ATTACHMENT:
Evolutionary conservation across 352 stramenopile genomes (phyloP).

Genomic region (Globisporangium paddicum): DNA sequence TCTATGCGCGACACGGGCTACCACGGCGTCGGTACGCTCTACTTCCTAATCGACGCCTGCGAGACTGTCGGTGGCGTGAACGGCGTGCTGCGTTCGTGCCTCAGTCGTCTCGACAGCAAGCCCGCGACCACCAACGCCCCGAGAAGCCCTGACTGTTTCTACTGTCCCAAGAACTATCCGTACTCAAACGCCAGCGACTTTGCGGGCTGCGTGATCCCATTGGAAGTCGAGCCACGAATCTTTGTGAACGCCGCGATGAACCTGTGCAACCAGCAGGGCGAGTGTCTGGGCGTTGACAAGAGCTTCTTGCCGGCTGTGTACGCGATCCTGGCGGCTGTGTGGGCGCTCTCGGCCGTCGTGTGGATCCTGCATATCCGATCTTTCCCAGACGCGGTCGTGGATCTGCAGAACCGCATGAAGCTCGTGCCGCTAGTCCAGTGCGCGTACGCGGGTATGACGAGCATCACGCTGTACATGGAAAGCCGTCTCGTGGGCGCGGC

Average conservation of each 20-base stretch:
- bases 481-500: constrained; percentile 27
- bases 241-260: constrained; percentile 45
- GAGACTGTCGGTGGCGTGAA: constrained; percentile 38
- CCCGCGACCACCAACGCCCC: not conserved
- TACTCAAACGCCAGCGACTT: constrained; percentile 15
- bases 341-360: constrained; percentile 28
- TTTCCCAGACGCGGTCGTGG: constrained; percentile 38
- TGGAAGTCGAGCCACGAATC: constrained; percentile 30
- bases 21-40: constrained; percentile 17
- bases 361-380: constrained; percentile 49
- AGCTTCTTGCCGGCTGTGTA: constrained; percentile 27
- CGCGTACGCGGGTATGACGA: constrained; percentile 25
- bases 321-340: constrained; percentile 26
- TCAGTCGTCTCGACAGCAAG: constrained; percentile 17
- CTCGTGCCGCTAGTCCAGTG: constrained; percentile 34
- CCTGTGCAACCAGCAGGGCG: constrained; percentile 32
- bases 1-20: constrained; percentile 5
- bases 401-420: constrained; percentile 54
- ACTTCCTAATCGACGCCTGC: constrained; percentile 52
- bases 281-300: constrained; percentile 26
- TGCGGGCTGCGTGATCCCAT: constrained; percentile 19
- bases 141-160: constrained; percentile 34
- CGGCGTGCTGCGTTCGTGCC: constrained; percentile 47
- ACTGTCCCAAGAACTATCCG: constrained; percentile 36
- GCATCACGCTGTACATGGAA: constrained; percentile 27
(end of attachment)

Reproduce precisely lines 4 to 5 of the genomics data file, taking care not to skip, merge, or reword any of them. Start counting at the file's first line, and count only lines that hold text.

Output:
- bases 481-500: constrained; percentile 27
- bases 241-260: constrained; percentile 45